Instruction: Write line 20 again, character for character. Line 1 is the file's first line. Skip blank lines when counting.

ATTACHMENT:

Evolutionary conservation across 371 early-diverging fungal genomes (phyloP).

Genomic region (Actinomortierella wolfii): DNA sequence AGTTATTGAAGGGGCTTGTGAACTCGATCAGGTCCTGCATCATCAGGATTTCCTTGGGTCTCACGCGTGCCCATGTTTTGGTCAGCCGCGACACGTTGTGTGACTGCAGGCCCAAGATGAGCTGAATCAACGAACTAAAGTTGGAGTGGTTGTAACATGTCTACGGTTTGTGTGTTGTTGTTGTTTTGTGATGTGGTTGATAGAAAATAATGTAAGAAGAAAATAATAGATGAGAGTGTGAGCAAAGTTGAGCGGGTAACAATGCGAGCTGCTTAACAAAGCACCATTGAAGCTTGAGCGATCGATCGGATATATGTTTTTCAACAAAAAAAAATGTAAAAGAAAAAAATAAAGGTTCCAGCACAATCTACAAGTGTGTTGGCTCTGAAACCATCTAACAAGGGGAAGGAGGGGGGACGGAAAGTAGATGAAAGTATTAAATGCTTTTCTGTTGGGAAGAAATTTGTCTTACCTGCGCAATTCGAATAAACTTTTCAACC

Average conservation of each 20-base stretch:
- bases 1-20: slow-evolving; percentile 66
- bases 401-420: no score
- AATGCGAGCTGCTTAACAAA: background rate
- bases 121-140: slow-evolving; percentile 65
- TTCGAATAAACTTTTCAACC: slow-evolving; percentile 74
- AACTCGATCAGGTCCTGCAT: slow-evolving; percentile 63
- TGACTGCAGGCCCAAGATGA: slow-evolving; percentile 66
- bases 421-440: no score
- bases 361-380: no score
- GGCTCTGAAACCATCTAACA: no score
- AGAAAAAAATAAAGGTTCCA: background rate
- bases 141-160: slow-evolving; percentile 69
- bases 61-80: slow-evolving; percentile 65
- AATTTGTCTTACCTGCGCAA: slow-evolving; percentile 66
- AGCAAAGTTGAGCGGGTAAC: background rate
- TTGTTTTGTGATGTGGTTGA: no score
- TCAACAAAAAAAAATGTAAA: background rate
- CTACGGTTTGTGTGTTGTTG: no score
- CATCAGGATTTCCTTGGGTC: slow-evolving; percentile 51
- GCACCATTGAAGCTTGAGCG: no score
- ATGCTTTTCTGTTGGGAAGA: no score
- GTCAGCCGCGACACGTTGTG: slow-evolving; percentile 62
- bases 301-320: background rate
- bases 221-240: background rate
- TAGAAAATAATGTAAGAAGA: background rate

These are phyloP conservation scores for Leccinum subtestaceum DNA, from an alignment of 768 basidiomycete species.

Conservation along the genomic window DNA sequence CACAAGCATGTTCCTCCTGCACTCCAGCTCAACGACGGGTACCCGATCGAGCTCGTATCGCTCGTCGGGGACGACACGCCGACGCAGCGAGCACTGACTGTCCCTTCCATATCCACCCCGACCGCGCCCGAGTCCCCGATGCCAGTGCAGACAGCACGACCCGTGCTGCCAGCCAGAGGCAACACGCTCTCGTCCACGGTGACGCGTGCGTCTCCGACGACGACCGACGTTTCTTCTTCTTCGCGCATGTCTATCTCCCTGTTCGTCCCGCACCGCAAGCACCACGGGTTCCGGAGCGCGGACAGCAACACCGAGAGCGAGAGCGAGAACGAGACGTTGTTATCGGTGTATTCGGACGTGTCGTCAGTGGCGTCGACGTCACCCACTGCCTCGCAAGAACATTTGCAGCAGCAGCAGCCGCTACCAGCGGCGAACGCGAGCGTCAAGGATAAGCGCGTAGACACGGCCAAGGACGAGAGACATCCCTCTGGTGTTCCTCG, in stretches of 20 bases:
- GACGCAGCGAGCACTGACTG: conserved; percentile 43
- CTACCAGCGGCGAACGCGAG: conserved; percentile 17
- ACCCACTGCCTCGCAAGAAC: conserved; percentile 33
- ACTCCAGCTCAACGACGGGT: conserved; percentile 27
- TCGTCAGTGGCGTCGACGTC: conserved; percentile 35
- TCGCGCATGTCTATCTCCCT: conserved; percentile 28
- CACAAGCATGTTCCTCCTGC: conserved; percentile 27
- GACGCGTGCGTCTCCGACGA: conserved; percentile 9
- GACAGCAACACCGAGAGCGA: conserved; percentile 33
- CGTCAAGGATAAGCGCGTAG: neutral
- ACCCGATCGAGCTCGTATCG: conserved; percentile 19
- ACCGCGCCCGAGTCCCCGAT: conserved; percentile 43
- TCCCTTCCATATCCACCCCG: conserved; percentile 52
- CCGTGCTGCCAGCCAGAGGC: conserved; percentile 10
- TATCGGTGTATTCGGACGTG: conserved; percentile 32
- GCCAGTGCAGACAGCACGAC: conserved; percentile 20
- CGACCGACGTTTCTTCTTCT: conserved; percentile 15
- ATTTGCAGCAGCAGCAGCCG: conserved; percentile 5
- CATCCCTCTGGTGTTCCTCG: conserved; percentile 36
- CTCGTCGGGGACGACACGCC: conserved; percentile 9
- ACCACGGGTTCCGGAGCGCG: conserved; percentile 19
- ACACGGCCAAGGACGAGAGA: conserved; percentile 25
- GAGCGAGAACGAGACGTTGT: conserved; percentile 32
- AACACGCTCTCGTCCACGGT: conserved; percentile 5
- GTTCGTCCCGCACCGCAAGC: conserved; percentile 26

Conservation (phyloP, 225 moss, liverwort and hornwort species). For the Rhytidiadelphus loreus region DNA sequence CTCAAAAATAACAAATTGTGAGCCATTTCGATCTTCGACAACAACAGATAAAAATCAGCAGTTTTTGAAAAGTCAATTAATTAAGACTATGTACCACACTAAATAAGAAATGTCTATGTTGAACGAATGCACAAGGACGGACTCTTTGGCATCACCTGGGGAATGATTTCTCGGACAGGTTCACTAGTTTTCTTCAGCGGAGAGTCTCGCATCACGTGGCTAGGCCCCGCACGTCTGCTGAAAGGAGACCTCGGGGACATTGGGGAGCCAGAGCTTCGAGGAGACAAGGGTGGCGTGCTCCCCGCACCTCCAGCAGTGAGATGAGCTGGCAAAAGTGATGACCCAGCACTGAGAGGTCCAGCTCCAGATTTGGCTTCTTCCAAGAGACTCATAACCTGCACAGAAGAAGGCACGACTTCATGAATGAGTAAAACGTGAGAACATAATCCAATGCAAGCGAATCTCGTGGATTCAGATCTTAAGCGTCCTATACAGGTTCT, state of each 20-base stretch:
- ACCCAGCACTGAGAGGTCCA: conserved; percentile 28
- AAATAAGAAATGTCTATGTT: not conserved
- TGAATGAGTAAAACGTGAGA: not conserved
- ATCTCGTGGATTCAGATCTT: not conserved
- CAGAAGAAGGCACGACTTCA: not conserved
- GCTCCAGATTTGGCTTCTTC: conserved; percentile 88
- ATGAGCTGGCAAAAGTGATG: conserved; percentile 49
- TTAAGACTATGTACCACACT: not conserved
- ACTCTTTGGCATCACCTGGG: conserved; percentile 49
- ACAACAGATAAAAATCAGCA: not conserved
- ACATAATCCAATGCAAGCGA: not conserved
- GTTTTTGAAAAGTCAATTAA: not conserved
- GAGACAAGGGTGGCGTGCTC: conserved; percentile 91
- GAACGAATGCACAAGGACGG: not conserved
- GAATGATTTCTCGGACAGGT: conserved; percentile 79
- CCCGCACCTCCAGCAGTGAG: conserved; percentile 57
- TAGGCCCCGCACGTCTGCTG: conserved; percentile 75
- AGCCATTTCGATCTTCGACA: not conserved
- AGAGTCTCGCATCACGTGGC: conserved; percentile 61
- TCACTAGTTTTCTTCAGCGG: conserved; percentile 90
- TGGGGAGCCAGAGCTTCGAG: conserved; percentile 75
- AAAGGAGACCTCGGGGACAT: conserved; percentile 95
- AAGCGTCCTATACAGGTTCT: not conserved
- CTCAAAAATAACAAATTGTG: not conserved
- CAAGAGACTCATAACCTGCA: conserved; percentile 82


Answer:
- TCAACAAAAAAAAATGTAAA: background rate